patience my son, things do work out
retain your faith, remove all doubt.

That Christmas Day was good indeed
from children’s joy that filled a need
and from a faithful inner glow
brought about by Him we know.

©Joe Wilson – A star so bright… 2014

Where was the justice then…

Part One

A man left a prison this morning
he’d been there the last fifteen years
when he walked down the mean streets of Jesup
he’d resurrect all of their fears.

He was a man, no different to others
though he kept himself to his peace
but the anger all stored up inside him
was destined for violent release.

A young girl had been murdered in Jessup
and he’d been a stranger in town
they said that he’d beaten and stabbed her
he hadn’t, but they still sent him down.

His first thoughts were for retribution
he’d beat them and they’d feel the pain
like he felt when they kicked him in prison
again…and again…and again.

Now he travelled to seek not just vengeance
he needed to get back his name
so someone was going to suffer
and others would pay for his shame.

He’d walked out of prison in Jackson
and boarded a train to Mobile
By Greyhound he reached Pensacola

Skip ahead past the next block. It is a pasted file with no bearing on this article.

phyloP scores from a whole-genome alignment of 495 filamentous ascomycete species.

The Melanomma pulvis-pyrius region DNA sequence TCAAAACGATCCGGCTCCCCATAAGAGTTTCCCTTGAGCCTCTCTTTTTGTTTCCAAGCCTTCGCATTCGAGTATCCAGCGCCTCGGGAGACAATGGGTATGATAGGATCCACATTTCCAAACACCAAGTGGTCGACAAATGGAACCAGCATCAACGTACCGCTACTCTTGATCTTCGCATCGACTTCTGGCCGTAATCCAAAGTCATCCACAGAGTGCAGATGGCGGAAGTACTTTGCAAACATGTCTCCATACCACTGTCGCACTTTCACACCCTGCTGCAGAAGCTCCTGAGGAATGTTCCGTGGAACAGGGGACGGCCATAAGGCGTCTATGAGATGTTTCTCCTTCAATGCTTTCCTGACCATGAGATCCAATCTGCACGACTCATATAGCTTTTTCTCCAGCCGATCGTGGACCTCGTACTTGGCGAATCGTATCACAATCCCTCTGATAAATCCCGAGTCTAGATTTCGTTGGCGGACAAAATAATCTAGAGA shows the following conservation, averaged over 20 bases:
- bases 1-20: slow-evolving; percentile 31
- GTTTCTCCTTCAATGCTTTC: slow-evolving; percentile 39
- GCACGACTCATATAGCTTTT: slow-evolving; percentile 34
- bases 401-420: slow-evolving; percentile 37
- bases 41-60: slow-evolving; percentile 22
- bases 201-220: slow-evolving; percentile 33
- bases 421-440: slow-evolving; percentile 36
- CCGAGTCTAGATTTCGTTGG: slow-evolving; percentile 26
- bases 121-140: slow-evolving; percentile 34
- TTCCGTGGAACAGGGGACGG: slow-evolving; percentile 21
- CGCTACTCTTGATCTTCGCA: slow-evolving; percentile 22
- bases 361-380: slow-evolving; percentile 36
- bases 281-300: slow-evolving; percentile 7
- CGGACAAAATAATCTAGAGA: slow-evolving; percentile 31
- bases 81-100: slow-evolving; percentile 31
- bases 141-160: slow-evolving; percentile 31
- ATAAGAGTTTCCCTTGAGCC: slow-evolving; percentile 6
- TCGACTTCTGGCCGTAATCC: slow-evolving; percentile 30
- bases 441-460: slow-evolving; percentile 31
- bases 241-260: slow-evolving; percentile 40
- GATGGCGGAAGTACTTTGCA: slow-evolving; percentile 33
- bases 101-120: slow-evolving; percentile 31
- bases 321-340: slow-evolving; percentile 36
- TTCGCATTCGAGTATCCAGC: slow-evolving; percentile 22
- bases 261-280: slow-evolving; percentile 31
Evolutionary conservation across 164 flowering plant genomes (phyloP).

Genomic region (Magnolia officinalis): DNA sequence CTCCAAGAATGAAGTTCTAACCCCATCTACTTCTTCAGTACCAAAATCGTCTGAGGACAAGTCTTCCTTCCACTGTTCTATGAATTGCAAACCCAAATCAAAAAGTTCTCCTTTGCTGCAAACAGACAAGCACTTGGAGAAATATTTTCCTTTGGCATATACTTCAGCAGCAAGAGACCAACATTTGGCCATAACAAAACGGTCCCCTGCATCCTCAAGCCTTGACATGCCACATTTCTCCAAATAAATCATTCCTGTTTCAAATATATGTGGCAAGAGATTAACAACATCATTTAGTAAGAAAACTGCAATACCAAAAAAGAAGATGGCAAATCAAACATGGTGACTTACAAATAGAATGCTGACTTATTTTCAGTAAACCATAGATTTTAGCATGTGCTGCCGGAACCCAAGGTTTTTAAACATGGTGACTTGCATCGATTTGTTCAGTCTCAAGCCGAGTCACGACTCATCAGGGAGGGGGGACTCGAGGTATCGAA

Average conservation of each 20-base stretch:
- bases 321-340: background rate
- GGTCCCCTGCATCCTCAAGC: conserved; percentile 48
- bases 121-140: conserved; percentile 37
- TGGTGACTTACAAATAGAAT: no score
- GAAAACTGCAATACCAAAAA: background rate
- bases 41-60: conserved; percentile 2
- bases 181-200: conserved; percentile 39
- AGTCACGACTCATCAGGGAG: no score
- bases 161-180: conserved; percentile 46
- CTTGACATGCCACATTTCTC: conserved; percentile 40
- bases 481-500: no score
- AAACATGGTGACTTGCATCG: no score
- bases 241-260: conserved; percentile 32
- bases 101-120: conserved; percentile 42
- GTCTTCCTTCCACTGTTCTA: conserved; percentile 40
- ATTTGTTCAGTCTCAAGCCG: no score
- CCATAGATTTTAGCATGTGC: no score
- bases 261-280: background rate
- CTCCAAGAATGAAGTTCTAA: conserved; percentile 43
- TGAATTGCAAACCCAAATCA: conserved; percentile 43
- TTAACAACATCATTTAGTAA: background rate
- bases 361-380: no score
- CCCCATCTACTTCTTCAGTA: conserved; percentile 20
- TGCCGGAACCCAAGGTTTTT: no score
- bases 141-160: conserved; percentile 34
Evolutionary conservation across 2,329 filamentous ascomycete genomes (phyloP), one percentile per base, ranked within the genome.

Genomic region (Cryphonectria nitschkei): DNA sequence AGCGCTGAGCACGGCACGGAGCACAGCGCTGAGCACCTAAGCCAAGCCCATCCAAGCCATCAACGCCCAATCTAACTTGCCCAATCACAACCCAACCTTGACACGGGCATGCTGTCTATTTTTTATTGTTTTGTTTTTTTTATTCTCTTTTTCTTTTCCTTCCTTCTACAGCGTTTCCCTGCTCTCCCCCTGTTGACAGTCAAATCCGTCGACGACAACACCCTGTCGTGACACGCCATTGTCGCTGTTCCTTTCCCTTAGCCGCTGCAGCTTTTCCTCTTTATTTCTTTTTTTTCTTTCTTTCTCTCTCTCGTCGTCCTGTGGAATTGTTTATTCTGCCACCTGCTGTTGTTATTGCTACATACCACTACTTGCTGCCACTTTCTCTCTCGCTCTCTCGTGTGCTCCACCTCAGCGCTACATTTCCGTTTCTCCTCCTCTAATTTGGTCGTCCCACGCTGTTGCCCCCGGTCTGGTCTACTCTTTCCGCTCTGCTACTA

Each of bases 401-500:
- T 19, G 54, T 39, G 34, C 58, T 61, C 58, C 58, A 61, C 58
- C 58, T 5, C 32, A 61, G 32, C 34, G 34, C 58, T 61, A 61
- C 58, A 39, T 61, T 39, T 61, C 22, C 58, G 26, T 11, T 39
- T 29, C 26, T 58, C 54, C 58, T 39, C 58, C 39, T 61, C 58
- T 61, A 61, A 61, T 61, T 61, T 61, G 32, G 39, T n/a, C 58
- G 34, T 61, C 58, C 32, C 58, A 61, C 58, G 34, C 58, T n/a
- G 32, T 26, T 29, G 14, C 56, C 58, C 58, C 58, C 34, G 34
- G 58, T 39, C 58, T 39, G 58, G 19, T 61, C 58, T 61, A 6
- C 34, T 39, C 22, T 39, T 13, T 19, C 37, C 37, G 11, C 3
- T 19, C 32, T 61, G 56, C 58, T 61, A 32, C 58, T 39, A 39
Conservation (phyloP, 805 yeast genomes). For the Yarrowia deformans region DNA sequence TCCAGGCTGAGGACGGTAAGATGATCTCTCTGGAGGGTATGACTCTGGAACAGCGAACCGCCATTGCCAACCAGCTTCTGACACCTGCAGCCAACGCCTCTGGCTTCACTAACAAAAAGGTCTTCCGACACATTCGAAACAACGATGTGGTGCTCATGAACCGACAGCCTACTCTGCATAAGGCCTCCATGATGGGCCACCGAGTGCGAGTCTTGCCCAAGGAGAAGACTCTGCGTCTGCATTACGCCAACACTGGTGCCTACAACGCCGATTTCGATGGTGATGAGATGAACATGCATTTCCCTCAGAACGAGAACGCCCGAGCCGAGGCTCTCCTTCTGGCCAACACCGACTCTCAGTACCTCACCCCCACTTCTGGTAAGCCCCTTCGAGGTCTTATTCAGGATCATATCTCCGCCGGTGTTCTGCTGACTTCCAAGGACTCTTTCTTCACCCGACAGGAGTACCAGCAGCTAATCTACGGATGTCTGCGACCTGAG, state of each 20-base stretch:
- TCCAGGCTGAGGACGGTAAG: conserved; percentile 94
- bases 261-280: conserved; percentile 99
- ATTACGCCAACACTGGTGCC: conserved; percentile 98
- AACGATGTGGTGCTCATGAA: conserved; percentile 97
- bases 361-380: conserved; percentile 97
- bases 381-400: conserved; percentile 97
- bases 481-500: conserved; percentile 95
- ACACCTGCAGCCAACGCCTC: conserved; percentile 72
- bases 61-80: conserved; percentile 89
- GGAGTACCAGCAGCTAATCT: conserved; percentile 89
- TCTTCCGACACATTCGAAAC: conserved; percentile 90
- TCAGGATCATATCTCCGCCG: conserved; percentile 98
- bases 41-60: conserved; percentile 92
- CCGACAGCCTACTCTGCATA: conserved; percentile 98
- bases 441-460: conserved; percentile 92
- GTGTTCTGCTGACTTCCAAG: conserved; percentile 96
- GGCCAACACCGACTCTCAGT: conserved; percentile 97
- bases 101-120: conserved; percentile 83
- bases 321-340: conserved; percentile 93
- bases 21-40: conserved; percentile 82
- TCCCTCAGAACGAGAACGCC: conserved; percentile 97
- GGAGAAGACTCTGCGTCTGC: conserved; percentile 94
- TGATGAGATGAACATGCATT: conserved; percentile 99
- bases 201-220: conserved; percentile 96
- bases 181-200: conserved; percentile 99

where he rested and took time to heal.

Part Two

In Jesup he woke with a headache
to the loud urgent ring of the phone
he remembered that night and that poor girl
and he let out a long quiet moan.

It was Hedley the new County Sheriff
he said for the man to go down
he could call at his office in Jesup
or pack up his things and leave town.

Such a bright sunny day as he stepped out
not one single cloud in the sky
a gunshot and a burning sensation
The man fell and knew he would die.

To Hedley the man was plain guilty
keeping peace meant he wanted him out
he thought back to the slaying that morning
the dead man’s last words cried like a shout.

A young man had rushed up to help him
there was nothing to do he could see
but as he died the man whispered something
“Tell the Sheriff, son, it never was me.”

A young girl had suffered so many years before
and the case had been closed a long time
but the wrong man had gone into prison
or his death had no reason or rhyme.

The girl needed justice as the man did
Sheriff Hedley would never be the same
for he promised the girl and the dead man
he’d catch her killer and clear the man’s name.

Epilogue

A bullet was found by the dead girl
a matched one lodged in the man’s heart
the second one carried a thumb print
for the Sheriff, a good place to start.

©Joe Wilson – Where was the justice then…2014 (re-shod from 1992)